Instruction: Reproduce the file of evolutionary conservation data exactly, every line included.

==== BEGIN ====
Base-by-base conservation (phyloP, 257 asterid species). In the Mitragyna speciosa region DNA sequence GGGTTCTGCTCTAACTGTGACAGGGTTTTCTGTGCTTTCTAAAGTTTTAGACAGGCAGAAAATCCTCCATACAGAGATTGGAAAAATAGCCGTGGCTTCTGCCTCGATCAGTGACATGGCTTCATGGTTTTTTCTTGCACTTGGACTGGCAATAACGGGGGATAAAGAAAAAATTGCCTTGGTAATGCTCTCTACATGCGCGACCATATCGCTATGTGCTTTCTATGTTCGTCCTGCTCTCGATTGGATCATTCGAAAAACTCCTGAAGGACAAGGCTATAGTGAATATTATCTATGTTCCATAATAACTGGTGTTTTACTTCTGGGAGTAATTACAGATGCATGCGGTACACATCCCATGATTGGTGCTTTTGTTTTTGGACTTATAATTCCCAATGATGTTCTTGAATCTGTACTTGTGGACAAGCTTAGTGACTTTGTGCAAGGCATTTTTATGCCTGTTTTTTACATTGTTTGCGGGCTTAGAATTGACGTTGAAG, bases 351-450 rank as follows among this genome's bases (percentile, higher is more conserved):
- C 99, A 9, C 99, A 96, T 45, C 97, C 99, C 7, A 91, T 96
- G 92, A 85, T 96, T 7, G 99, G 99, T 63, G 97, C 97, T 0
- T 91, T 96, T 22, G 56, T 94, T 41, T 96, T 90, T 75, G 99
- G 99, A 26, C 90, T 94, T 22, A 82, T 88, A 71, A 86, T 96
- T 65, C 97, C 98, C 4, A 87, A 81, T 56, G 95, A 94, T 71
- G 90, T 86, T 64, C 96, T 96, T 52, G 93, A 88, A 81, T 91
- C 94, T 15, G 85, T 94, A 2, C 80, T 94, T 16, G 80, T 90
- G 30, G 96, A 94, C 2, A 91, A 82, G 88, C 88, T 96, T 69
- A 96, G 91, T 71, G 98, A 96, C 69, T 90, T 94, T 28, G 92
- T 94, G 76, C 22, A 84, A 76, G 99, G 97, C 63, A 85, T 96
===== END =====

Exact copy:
Base-by-base conservation (phyloP, 257 asterid species). In the Mitragyna speciosa region DNA sequence GGGTTCTGCTCTAACTGTGACAGGGTTTTCTGTGCTTTCTAAAGTTTTAGACAGGCAGAAAATCCTCCATACAGAGATTGGAAAAATAGCCGTGGCTTCTGCCTCGATCAGTGACATGGCTTCATGGTTTTTTCTTGCACTTGGACTGGCAATAACGGGGGATAAAGAAAAAATTGCCTTGGTAATGCTCTCTACATGCGCGACCATATCGCTATGTGCTTTCTATGTTCGTCCTGCTCTCGATTGGATCATTCGAAAAACTCCTGAAGGACAAGGCTATAGTGAATATTATCTATGTTCCATAATAACTGGTGTTTTACTTCTGGGAGTAATTACAGATGCATGCGGTACACATCCCATGATTGGTGCTTTTGTTTTTGGACTTATAATTCCCAATGATGTTCTTGAATCTGTACTTGTGGACAAGCTTAGTGACTTTGTGCAAGGCATTTTTATGCCTGTTTTTTACATTGTTTGCGGGCTTAGAATTGACGTTGAAG, bases 351-450 rank as follows among this genome's bases (percentile, higher is more conserved):
- C 99, A 9, C 99, A 96, T 45, C 97, C 99, C 7, A 91, T 96
- G 92, A 85, T 96, T 7, G 99, G 99, T 63, G 97, C 97, T 0
- T 91, T 96, T 22, G 56, T 94, T 41, T 96, T 90, T 75, G 99
- G 99, A 26, C 90, T 94, T 22, A 82, T 88, A 71, A 86, T 96
- T 65, C 97, C 98, C 4, A 87, A 81, T 56, G 95, A 94, T 71
- G 90, T 86, T 64, C 96, T 96, T 52, G 93, A 88, A 81, T 91
- C 94, T 15, G 85, T 94, A 2, C 80, T 94, T 16, G 80, T 90
- G 30, G 96, A 94, C 2, A 91, A 82, G 88, C 88, T 96, T 69
- A 96, G 91, T 71, G 98, A 96, C 69, T 90, T 94, T 28, G 92
- T 94, G 76, C 22, A 84, A 76, G 99, G 97, C 63, A 85, T 96